What can utilities do to enable EV infrastructure development that can achieve higher load growth?

Today, utilities are looking at the economic business case of Transport Electrification, and coming to the conclusion that EVs are great for the grid and their customers. It’s one of the few true win-wins, which is why you see utilities asking the federal government to extend the federal EV rebates that flow to new EV purchasers, and boost EV adoption. Utilities are increasingly submitting requests to regulators to advance EV charging infrastructure, as well as for capital expenditure to cover the costs of EV chargers so that EV buyers remain confident that there is enough public charging. EV owners are always able to charge at home, but utilities in California, Oregon, New York and other states have received approval to cover the cost of certain EV charging connection costs, and that is key to moving EV adoption forward. As an example, in California, corporations and apartment building owners are able to apply to PG&E’s EVCN program and SCE’s Charge Ready Program to enable rapid growth in the installation of EV chargers at major employers and large multi-unit dwellings. This allows all types of energy customers to charge their EVs at work if they don’t have a garage.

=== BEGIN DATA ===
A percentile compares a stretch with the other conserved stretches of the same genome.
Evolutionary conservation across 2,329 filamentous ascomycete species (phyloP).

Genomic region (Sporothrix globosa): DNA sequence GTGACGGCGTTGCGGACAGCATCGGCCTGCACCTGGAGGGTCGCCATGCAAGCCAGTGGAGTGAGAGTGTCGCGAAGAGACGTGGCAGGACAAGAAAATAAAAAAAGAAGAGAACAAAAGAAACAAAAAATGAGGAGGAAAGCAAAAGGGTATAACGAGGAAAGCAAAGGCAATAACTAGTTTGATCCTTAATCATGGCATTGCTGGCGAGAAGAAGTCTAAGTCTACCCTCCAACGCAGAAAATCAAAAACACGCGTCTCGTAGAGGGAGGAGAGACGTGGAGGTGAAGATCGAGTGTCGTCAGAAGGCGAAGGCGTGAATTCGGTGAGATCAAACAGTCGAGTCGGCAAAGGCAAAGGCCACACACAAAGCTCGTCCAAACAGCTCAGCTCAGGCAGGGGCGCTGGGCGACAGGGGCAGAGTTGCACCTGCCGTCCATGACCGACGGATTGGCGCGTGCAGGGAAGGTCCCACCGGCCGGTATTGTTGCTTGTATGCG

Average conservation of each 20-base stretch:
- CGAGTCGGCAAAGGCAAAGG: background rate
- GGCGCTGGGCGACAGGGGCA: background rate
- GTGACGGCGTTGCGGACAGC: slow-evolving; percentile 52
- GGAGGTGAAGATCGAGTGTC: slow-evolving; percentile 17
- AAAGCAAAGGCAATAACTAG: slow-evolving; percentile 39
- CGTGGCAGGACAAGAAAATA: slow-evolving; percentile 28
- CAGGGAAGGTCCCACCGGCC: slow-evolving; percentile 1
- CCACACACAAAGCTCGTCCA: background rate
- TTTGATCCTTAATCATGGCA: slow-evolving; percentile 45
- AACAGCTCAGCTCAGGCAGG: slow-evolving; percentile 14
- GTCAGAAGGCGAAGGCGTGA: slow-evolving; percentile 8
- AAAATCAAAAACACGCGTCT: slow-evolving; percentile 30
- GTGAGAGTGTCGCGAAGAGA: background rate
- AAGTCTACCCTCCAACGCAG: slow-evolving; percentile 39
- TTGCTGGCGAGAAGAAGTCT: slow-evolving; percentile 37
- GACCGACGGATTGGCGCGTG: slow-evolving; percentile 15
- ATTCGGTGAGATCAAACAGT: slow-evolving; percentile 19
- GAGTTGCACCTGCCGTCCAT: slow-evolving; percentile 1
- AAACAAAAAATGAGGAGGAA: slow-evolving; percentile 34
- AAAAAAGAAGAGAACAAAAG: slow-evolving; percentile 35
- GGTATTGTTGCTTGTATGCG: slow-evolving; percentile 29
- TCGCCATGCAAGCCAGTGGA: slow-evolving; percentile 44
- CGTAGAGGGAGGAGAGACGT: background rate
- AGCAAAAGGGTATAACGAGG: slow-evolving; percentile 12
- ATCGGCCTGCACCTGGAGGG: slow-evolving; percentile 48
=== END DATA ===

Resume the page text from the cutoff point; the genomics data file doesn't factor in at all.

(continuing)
How can utilities establish systems to absorb EV load growth without affecting grid reliability?

As mentioned earlier, utilities seek to align EV load to optimal times of the day, and not the peak load times in the evening when everyone comes home from work. Many utilities are already using something called Time of Use Rates, or ToU, which basically incentives energy customers with lower prices at the most economical time of the day, and raises the rates at the least efficient times of the day. This has proven highly effective. In my case, my family owns two EVs, a Volt and CMax Energi, and we always charge once the very low ToU rate kicks in later in the evening so that our cars are charged and ready by the time we leave in the morning. Families like ours save many hundreds of dollars per year on fuel per car.

 

What can utilities do to provide new services that engage commercial and industrial (C&I) customers looking to install EV infrastructure?